The state's political scene is changing with a former police officer and even Kannada film star Upendra taking the plunge into politics. The latter recently launched his Karnataka Pragnyavanta Janata Paksha (KPJP), carefully crafted as a comman man's party and announced his decision to contest the 2018 elections to the state assembly. His move has predictably created a flurry in Sandalwood, where the opinions are as varied as the individuals who populate it. Director AMR Ramesh and Sa Ra Govindu, president, Karnataka Film Chamber of Commerce talk to Joyeeta Chakravorty about the journey from cinema to politics.
While director AMR Ramesh and president of the Karnataka Film Chamber of Commerce, Sa Ra Govindu have no quarrel with the actor's foray into politics, the former believes he may have taken on more than he can chew.
"I agree every individual has the right to contest elections or establish a political party if he wants to and I am not against celebrities trying their hand at it either. But the question is will they succeed? Politics is a different ball game and experience in the field counts. It's necessary to do some quality ground work like being involved in social work to get closer to the people before stepping into the world of politics . You can't just wake up one day and decide to start a new political party," he reasons.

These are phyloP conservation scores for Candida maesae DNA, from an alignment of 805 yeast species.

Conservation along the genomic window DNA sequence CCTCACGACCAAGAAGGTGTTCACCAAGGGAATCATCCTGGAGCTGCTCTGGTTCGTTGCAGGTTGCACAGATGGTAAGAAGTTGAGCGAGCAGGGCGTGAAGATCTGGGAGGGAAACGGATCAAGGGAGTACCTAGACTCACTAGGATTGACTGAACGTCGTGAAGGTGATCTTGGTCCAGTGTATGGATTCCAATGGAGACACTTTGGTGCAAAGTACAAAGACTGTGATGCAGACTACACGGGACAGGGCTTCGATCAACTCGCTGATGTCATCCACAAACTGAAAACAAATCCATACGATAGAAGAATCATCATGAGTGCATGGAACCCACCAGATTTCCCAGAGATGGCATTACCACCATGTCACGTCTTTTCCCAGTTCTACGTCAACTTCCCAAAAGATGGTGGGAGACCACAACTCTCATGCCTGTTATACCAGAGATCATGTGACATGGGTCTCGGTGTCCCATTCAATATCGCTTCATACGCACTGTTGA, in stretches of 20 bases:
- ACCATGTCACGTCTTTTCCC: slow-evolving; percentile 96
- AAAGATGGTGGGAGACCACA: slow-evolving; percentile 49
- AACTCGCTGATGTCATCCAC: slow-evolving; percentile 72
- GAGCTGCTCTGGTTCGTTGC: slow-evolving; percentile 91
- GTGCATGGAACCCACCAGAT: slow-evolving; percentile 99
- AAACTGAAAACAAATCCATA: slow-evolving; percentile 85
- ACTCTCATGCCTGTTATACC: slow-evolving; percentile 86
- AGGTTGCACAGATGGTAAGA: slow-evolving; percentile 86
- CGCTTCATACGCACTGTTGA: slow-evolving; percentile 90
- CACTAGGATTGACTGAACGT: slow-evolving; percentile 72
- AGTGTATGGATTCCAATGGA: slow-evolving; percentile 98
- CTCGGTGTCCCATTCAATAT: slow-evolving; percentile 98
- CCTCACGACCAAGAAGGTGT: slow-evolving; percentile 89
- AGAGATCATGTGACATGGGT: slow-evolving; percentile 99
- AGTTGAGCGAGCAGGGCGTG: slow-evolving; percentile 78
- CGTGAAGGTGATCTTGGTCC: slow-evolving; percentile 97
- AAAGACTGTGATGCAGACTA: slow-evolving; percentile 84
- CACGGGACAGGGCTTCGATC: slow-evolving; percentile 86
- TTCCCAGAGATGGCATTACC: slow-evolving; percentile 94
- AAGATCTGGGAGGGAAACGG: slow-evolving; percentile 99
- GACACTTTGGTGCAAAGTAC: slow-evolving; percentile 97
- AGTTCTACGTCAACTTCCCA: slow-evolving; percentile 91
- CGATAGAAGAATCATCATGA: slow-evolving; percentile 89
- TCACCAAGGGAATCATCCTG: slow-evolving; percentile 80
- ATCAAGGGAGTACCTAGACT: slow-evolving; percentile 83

Mr Sa Ra Govindu , however, begs to differ. "Let celebrities also try their hand at politics. There's no harm if they do. It is an experience and can either be a success or a failure. People have the notion that celebrities cannot make it big in politics, but we never know who may click. Every celebrity has ambitions and entering politics may be one of them," he argues.
But Mr Ramesh interrupts to list celebrities, who came into politics and vanished into thin air. "We can name so many actors, directors and others from films, who entered politics and not did not succeed. There is a wrong notion that because these actors have a huge fan following , people will vote for them. They should learn to differentiate between their onscreen and off- screen presence. Showing heroics in films is different from being a leader in real life. They could end up being mere backdoor politicians," he warns.
But retorts Mr Govindu, "Let us not talk about celebrities winning elections or not. At least they are making an effort to bring about a change in society and we should give them an opportunity. What have all the seasoned politicians done for the common man? Everyone knows the answer to this. So let us give these people a chance and see what they have to offer us. There is no harm in letting celebrities govern the state."
Clearly not in agreement with this point of view , Mr Ramesh elaborates on his argument, saying, "There are big stars, who never helped the common man when needed and now they want to help them by entering politics! Why can't they just serve people for some time and then enter politics? To become a politician you need to be on the streets with the people to understand their problems. Practical experience is important to succeed in politics."
He, however, concludes with a shrug, " It is finally the individual's choice and no one can stop him from doing what he wants." Not a very encouraging summation, but it appears it will have to do for now whether Upendra likes it or not.